Avoid Alert Fatigue with Event Sequencing in Splunk

Working in the security space in Splunk, something we are well-aware of the pressure behind security alert management. Often on the frontlines of responding to alerts, security analysts often experience “alert fatigue” monitoring an abundance of alerts in their day to day roles. As we know, this kind of fatigue can leave teams even more exposed to legitimate threats.

Avoid Alert Fatigue

In Splunk Enterprise Security, you can turn to Event Sequencing to easily identify the actionable threats amidst a sea of alerts that you and your team are faced with. This leads to quicker remediation of security incidents. As a feature of Splunk Enterprise Security, the Event Sequencing engine is a series of chained (sequenced) correlation searches. These searches are triggered based on search criteria and other modifiers. Once the conditions of all sequenced correlation searches are met, a sequenced event is generated with all the information included for analysts to take action upon.

The How-To’s of Event Sequencing

Let’s take a look into how Splunk Event Sequencing works. Sequenced Events start by creating a Sequence Template. With Event Sequencing, out-of-the-box correlation searches, or custom searches, can be used.

You can create the sequencing template to detect specific behavior that an analyst can take immediate action upon. You can follow these graphics below for further reference to creating your sequence templates.

Figure 1 – Create a new Sequence Template
Figure 1 – Create a new Sequence Template
Figure 2 – New Sequence Template
Figure 2 – New Sequence Template
Figure 3 – Sequence Template Settings
Figure 3 – Sequence Template Settings

After the sequence template is created, you will find the triggered events in the Incident Review.

Figure 4 – Triggered Sequenced Template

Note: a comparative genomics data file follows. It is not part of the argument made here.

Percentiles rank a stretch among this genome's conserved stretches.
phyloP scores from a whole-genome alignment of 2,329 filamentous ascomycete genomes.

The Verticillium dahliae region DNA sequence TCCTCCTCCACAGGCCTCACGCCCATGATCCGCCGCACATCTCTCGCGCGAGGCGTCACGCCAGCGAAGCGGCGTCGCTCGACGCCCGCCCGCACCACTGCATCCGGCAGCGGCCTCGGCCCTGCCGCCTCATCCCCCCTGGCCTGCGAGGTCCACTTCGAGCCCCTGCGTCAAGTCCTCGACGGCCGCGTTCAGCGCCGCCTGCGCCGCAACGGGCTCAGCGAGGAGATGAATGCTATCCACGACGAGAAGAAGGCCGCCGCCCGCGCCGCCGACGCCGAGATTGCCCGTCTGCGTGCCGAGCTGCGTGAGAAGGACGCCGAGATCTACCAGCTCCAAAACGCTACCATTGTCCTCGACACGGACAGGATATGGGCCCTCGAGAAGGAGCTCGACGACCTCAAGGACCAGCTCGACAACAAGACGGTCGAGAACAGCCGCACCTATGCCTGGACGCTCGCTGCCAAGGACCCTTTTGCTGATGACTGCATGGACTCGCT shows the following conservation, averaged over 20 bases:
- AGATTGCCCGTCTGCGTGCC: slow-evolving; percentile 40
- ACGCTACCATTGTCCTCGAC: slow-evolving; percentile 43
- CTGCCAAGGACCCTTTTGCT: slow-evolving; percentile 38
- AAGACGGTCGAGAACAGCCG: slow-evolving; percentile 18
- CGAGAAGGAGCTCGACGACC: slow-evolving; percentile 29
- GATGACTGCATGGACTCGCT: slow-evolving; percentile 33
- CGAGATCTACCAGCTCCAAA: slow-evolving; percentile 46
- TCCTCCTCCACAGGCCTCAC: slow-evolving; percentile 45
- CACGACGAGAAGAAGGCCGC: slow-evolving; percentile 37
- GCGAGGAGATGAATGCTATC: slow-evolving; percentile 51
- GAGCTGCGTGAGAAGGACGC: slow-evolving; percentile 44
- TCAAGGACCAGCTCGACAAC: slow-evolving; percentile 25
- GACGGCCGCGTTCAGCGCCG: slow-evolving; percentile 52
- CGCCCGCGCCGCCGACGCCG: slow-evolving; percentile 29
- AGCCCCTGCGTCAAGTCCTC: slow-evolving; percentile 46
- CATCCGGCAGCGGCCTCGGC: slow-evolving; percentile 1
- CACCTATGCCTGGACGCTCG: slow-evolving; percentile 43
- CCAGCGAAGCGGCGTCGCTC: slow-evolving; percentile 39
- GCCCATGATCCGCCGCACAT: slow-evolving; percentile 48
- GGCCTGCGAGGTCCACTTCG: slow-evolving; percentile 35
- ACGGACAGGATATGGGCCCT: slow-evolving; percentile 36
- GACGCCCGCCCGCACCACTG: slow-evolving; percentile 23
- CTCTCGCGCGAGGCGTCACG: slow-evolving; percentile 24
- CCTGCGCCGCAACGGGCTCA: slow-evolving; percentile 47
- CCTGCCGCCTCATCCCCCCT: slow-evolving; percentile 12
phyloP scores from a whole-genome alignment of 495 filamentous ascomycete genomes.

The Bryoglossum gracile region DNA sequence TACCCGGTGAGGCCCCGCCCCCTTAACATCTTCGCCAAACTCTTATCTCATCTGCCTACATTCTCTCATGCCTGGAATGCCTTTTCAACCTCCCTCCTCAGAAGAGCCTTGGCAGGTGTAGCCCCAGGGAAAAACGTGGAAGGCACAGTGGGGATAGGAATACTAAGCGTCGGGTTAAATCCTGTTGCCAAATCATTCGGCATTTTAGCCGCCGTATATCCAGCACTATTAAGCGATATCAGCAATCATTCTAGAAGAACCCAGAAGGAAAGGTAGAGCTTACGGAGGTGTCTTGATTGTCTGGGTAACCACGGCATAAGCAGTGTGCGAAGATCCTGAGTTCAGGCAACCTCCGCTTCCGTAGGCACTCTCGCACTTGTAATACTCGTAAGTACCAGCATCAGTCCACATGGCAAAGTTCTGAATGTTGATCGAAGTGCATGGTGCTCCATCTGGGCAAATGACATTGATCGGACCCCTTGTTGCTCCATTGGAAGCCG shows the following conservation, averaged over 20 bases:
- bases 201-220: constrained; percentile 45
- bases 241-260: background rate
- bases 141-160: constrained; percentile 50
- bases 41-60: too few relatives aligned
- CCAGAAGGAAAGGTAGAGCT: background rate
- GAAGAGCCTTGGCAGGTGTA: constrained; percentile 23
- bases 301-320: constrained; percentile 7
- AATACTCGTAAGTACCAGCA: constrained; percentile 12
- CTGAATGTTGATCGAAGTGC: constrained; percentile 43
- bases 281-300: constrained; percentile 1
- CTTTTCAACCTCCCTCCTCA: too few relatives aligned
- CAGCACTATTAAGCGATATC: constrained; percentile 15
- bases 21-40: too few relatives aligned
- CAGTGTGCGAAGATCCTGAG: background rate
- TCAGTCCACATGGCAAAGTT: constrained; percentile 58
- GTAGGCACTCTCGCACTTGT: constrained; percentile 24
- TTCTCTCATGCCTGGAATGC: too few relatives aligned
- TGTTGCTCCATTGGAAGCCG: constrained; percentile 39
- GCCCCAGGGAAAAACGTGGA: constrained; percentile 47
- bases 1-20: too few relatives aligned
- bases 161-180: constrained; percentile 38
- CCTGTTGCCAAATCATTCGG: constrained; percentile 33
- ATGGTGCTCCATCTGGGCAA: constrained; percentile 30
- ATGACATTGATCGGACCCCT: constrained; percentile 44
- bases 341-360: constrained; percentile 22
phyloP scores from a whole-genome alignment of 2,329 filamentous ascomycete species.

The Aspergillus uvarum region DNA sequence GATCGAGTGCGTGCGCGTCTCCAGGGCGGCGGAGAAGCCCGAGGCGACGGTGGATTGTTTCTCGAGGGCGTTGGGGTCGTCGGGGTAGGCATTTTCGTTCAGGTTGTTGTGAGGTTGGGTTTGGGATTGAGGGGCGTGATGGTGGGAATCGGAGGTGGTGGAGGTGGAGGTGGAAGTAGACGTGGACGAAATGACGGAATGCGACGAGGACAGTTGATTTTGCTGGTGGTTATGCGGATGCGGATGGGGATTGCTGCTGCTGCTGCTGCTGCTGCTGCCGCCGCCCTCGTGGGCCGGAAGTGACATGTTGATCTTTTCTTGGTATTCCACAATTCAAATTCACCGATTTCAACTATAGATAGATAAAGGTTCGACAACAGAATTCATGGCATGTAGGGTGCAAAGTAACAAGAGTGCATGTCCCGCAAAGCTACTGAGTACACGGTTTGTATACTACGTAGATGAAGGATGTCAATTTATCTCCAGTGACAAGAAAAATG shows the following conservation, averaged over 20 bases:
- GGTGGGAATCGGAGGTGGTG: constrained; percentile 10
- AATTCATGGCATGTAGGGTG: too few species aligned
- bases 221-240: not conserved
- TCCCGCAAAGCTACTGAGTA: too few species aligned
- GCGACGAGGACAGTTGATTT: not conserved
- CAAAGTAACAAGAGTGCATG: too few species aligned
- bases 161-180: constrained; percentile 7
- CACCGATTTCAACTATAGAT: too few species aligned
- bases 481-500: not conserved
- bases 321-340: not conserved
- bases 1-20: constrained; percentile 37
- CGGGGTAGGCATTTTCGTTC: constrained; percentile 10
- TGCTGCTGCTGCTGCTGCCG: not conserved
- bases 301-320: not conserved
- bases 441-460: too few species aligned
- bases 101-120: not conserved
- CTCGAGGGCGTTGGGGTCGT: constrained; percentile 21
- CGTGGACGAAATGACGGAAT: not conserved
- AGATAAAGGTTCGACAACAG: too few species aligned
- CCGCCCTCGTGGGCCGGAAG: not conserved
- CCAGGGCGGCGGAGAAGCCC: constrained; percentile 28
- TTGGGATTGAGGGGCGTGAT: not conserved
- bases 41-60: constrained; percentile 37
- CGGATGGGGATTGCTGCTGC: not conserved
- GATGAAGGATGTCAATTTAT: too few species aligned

Figure 4 – Triggered Sequenced Template

Then, you’ll want to filter your events. Click to filter on your “Sequenced Events” for these specific events.

Figure 5 – Filtering to see only triggered sequenced events
Figure 5 – Filtering to see only triggered sequenced events

Once you run your sequenced events, find them at Security Intelligence > Sequence Analysis. Then, you can review your sequence analysis.

Figure 6 – Sequence Analysis
Figure 6 – Sequence Analysis

Threats Minimized, Efficiency Maximized

When you take these best practice tips to Splunk Enterprise Security, your security alerts should be more manageable and consumable. Splunk Event Sequencing is here to help and ensure your Splunk teams are efficient and successful in the security space. With a team of security experts, Kinney Group has years of experience working in Splunk to ensure threats do not slip through the cracks. If you’re interested in our work with Splunk Enterprise Security, let us know below!

Keys to Splunk Customization

Splunk has a ton to offer visually. And while visualizations are Splunk’s sweet spot, let’s make your Splunk instance a little more… personal. Why not add some flare and customize your Splunk environment by adding your company logos and branding? I’ll walk you through how to add customization to login pages and PDF exports, directly in Splunk. Not only does customizing your Splunk environment help you maintain brand standards, but it makes your reports look more professional and it makes your deployment overall look and feel more mature. (You also get some great brownie points with management!)